The international petrochemicals crowd is anxious for details about the future of Basell Polyolefins, the world's largest polypropylene maker, but President and Chief Executive Officer Volker Trautz is as talkative as a street mime on the subject.
``I can assure you right away that there is ... a large gap between what you would like to know about the transaction process and what I am in a position to discuss,'' Trautz said at an Oct. 21 news conference at K 2004 in Dusseldorf.
Trautz did confirm that BASF AG and Royal Dutch/Shell Group - the partners that formed Basell in 2000 - have received ``better than expected'' interest so far.
Options for Basell, based in Hoofddorp, the Netherlands, include a sale to a third party or an initial public offering. That first option has seemed more likely, however, as published reports have cited ExxonMobil Chemical Co. and Iran National Petrochemical Co. as potential buyers.
A host of U.S. private equity firms - including Apollo Management LP, Blackstone Group LP, Citigroup Inc., J.P. Morgan Chase & Co., Bain Capital LLC and Goldman Sachs Capital - along with Germany's UBS AG and Deutsche Bank AG have been mentioned in connection with Basell.
When both sides announced the move in August, a Shell spokesperson said that Basell ``doesn't fit with the portfolio that Shell wants to have.'' Trautz described the pending move as ``a necessary restructuring of the polyolefins industry.''
``Throughout the process, Basell will continue to meet our customers' needs,'' he said. ``It will be business as usual.''
Basell has held up its end of the deal, making itself look attractive by, to date, posting its best-ever financial year. In the first nine months of 2004, the firm's sales were up 11 percent to 4.9 billion euros ($6.3 billion) as it turned a profit of 91 million euros ($117 million). By comparison, Basell had lost 74 million euros ($95 million) in the same period last year.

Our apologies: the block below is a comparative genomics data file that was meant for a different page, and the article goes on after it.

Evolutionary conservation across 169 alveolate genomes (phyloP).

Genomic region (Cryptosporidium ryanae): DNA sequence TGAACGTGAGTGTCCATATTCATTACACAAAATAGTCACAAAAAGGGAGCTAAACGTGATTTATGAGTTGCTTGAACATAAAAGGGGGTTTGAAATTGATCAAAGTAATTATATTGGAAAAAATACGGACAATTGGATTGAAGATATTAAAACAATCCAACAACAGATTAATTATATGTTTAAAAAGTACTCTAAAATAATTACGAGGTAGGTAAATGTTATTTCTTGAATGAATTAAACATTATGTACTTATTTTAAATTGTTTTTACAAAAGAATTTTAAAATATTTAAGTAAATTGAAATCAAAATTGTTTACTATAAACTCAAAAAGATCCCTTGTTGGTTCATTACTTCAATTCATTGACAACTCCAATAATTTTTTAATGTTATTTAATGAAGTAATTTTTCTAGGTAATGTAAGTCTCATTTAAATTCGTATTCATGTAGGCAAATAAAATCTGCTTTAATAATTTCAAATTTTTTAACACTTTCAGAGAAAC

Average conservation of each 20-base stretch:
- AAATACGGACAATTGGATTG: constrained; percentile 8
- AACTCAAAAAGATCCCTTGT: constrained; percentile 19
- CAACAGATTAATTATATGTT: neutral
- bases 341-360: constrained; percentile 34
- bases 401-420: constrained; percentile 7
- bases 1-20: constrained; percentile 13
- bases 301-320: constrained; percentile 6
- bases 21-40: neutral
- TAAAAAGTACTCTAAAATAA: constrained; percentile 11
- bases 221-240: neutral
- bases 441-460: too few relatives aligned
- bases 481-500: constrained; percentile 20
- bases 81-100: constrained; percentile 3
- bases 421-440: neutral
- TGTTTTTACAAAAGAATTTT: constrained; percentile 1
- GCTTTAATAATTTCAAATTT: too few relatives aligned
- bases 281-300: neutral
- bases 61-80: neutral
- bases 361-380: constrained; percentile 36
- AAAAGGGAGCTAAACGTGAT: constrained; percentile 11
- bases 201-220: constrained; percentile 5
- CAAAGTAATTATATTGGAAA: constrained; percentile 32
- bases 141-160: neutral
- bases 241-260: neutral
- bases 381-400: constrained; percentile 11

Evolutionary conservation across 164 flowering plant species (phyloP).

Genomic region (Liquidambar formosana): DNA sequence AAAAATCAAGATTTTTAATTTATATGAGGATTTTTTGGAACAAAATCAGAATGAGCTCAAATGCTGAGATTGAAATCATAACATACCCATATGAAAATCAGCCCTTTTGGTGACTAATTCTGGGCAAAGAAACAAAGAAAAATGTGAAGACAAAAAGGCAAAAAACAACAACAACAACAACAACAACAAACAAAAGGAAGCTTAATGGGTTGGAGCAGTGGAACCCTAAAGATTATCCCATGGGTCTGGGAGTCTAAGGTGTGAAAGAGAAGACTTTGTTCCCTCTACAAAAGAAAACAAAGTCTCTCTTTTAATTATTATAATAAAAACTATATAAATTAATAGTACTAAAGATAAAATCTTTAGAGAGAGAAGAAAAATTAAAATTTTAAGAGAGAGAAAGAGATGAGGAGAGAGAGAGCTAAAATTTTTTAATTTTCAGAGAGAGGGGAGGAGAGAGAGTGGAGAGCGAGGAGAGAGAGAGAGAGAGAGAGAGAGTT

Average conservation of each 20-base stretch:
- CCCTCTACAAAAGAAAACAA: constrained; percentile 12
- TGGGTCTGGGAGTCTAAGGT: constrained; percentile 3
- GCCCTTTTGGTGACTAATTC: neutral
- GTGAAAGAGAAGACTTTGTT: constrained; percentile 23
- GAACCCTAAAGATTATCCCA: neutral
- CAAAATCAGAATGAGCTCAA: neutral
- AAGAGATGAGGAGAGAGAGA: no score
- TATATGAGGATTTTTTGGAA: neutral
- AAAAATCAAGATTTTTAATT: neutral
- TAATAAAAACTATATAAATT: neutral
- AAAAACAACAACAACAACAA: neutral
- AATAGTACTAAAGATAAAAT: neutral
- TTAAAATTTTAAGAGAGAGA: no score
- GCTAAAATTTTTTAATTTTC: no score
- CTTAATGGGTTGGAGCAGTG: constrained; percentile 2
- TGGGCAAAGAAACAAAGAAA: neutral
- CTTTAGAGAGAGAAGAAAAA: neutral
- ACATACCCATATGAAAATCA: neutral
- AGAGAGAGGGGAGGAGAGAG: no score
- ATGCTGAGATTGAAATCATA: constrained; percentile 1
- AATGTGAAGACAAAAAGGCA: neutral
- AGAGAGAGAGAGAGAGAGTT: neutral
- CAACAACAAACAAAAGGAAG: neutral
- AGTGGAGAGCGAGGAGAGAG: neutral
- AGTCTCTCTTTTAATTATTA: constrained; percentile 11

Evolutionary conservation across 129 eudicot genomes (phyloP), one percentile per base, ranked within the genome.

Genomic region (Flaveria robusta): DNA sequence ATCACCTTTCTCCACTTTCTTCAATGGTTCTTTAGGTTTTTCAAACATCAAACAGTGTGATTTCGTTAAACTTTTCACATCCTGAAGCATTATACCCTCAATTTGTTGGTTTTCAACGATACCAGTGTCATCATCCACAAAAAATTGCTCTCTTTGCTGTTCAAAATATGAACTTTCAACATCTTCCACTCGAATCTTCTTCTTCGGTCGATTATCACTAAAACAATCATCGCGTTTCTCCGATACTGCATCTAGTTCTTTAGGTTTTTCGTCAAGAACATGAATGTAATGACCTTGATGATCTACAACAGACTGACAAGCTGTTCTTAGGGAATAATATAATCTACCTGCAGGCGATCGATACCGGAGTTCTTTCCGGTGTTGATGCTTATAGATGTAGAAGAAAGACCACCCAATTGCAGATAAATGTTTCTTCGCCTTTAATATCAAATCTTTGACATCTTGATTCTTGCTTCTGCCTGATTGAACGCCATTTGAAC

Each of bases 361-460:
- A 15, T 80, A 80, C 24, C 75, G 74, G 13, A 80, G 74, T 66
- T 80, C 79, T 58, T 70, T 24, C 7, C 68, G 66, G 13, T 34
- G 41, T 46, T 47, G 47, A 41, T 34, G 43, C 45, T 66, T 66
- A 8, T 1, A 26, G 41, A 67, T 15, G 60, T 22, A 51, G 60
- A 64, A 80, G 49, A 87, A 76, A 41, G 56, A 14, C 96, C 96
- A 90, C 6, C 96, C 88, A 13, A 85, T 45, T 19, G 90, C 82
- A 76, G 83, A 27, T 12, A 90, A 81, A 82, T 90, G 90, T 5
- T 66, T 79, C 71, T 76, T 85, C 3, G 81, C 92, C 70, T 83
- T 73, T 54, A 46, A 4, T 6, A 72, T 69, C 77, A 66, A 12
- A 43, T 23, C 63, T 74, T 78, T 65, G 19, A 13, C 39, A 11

Like many resin makers, Basell has struggled with high prices for crude oil and natural gas feedstocks in 2004, but those worries have been offset to a degree by sales gains. U.S./Canadian PP sales were up more than 9 percent through August, said the American Plastics Council in Arlington, Va.
Basell's European high density polyethylene business also is undergoing a transformation. By the end of 2005, the firm will have eliminated 660 million pounds of annual HDPE capacity at older plants in Tarragona, Spain; and Knapsack and Frankfurt, Germany. But at the same time, Basell is starting a world-scale plant in Wesseling, Germany, and will open a similar plant in Plock, Poland, in late 2005 as part of its Basell Orlen Polyolefins joint venture.
The new plants will have combined capacity of about 1.3 billion pounds annually, leaving Basell with a net HDPE capacity gain of more than 600 million pounds.
Overall, Basell has $6.9 billion in sales, 6,700 employees, almost 18 billion pounds of PP and 5 billion pounds of PE capacity.
In North America, it employs about 1,000, with production sites in Pasadena, Texas; Westlake, La.; Varennes, Quebec; and Corunna, Ontario. Its North American headquarters is in Elkton, Md.